All remuneration for personal services, whether in the capacity of an employee or in connection with employment or personal services is assessable income.
Exceptions to this include some initial living away from home allowances and fringe benefits.

Voluntary payments or gifts received, resulting from services provided, are also assessable income.




These are widely defined as benefits received as property or services. Services include any right, privilege or benefit and may be provided either partly
or wholly, or directly or indirectly in a business relationship. If the annual total received is less than $300 then such payments are exempt from
tax. However, should the annual benefit exceed $300 then the total amount will be assessable.




It is no longer possible to roll-over an ETP to superannuation.

The tax treatment of an ETP will depend on whether it is a life benefit ETP or death benefit ETP.

A life benefit ETP is only taxed on the taxable component. The tax-free component compromises the ‘pre-July 1983 segment’, the ‘concessional segment’ and
the ‘post-June 1994 invalidity segment.’ The tax-free component is not assessable income and is not exempt income – that is you do not pay tax on this


Employment Termination Payment Tax Table

Income component derived by thepayee in the income year Age of person at the end of theincome year in which thepayment is received Component subject to PAYGwithholding Rate of withholding (including the Medicare levy) Cap to apply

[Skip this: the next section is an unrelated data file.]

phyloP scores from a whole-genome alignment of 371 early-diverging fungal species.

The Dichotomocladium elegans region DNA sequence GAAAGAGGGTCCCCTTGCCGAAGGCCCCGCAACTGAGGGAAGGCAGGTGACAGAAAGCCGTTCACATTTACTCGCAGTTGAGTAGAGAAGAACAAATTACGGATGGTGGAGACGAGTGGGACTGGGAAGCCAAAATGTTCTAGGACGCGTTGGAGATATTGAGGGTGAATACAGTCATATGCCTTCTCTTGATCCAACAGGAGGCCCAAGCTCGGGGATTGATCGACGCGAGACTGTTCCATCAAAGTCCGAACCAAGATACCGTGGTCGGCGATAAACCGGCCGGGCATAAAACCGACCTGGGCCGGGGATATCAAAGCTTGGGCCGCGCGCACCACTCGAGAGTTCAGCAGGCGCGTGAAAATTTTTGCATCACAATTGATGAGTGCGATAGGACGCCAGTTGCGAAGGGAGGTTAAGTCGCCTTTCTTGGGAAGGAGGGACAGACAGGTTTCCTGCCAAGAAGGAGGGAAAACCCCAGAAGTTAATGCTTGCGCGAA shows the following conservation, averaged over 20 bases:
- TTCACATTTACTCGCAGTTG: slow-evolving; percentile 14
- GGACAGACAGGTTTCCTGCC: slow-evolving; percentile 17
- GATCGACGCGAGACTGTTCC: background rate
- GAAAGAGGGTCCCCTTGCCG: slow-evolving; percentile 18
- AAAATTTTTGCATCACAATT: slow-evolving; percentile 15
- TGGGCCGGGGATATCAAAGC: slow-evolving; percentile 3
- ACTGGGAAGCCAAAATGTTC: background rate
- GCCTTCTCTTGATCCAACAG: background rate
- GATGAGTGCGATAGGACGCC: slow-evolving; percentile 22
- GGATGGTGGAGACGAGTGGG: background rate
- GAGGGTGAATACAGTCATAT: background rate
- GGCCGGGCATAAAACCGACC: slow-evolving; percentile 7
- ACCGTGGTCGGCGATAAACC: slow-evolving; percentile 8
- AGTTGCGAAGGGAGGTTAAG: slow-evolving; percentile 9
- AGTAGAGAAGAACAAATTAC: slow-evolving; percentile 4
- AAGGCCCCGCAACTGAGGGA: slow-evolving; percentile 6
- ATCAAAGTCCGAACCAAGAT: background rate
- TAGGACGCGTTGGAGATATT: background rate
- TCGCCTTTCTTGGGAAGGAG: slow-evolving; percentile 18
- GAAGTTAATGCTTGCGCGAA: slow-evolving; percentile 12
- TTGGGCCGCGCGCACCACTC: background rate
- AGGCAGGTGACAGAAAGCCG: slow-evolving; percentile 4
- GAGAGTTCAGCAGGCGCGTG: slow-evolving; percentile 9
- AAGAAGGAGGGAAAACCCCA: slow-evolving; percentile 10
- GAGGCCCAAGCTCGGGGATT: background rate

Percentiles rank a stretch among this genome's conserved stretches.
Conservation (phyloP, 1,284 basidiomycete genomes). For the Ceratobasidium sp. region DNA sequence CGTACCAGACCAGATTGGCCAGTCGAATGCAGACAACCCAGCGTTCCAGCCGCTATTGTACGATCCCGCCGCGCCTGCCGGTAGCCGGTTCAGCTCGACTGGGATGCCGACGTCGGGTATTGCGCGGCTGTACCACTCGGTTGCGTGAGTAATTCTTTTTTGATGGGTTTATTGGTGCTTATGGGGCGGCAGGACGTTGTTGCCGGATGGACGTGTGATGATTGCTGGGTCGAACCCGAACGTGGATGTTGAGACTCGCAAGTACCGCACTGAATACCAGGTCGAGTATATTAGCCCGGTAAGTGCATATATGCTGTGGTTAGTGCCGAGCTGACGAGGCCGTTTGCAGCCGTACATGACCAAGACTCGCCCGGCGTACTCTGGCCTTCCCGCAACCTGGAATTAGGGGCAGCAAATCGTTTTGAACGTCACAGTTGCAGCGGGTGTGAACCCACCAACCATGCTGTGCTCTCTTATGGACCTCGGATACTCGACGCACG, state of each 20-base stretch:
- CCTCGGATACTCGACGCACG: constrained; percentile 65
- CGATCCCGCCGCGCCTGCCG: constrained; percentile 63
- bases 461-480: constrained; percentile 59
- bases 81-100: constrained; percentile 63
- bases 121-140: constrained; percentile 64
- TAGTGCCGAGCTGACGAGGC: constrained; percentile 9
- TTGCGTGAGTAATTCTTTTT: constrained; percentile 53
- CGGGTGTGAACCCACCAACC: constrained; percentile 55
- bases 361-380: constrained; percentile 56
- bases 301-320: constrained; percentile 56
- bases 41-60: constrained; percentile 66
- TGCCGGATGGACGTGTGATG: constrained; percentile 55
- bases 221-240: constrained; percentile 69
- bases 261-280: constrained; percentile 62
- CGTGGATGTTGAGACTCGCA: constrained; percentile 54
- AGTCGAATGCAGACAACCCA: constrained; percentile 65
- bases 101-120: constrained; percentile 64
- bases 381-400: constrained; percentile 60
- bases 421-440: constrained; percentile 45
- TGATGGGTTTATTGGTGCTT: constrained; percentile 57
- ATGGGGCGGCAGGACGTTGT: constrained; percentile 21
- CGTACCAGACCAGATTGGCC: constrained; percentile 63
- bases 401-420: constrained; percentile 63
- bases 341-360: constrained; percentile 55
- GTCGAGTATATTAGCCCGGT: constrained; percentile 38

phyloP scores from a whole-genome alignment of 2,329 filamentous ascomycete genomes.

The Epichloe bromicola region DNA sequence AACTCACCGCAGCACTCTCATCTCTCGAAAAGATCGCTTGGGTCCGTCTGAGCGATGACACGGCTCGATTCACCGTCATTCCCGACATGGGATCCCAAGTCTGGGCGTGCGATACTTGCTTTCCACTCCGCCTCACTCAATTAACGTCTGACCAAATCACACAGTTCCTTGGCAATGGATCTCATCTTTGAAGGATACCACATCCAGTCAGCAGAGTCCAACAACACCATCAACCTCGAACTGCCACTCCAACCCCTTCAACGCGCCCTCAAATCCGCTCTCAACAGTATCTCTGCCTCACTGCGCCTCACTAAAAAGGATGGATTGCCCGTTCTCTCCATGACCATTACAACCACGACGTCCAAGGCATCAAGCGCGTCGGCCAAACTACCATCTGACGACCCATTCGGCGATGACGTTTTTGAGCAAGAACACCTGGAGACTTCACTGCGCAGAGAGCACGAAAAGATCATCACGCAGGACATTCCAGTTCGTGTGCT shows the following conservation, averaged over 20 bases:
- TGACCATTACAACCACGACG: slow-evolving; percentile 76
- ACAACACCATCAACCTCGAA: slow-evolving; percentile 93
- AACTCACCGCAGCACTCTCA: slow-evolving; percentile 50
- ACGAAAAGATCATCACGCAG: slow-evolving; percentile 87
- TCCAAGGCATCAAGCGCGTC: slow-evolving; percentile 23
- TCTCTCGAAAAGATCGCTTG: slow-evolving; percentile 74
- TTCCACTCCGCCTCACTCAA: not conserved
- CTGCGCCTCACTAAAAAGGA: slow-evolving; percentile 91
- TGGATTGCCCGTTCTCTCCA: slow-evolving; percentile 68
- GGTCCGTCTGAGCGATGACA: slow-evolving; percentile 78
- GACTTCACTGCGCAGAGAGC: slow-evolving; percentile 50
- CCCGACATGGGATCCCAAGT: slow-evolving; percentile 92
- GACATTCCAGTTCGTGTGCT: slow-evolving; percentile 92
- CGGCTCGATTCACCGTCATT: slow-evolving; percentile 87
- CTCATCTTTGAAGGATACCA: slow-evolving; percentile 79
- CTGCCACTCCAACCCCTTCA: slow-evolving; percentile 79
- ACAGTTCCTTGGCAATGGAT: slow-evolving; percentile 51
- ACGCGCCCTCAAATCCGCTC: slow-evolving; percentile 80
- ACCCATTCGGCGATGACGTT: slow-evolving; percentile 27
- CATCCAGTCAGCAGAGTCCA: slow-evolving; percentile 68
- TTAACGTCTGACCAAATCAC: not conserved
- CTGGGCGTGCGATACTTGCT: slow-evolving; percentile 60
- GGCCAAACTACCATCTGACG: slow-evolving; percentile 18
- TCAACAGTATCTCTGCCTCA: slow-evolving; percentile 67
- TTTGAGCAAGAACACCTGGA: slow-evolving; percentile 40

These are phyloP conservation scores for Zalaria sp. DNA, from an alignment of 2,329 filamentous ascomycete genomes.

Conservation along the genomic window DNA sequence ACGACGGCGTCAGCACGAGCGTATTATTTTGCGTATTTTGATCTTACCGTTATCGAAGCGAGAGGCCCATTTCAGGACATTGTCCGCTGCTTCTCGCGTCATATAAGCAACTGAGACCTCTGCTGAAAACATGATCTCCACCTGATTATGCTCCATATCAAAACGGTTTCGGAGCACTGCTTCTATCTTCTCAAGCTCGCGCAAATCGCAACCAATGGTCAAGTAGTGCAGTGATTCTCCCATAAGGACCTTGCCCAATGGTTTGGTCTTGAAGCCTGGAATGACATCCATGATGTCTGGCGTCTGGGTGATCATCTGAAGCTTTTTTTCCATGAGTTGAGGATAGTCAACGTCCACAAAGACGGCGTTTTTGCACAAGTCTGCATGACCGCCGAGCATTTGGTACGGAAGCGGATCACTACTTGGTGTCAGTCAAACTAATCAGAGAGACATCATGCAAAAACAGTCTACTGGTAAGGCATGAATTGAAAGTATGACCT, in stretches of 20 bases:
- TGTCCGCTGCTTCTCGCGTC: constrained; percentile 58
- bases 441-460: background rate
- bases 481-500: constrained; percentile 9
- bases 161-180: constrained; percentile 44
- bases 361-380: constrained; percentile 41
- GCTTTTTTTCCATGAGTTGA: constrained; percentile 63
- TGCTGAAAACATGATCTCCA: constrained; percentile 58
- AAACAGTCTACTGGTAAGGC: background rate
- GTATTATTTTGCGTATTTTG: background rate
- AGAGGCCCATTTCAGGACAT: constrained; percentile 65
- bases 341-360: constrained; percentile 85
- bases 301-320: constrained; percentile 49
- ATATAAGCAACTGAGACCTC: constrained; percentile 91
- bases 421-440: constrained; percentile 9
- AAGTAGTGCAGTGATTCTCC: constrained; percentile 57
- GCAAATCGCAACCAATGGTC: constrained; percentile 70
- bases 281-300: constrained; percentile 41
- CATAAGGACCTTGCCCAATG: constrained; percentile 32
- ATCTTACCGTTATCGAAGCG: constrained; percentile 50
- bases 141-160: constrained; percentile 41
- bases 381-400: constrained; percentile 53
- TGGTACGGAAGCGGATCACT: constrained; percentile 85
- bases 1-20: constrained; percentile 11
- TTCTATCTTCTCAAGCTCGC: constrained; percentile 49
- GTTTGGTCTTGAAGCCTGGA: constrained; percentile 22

Life benefit ETP – taxable component Payment is because of:

  • early retirement scheme
  • genuine redundancy
  • invalidity
  • compensation for personal injury, unfair dismissal, harassment of discrimination.
Under preservation age Up to the ETP cap amount 32% ETP cap
Preservation age or older Up to the ETP cap amount 17% ETP cap
All ages Amount above the ETP cap amount 47% ETP cap
Life benefit ETP – taxable component Payment is because of:

  • golden handshakes
  • gratuities
  • payment in lieu of notice
  • a payment for unused sick leave
  • a payment for unused rostered days off.
Under preservation age Up to the relevant cap amount 32% Lesser of ETP cap and whole-of-income cap (see note 2)
Preservation age or older Up to the relevant cap amount 17% Lesser of ETP cap and whole-of-income cap (see note 2)
All ages Amount above the cap amount 47% Lesser of ETP cap and whole-of-income cap (see note 2)
Death benefit ETP paid to non-dependants – taxable component All ages Up to the ETP cap amount 32% ETP cap
Amount above the ETP cap amount 47% ETP cap
Death benefit ETP paid to dependants – taxable component All ages Up to the ETP cap amount Nil ETP cap
Amount above the ETP cap amount 47% ETP cap
  1. Note the whole-of-income cap amount for the 2017-18 income year and future years is $180,000. This amount is not indexed.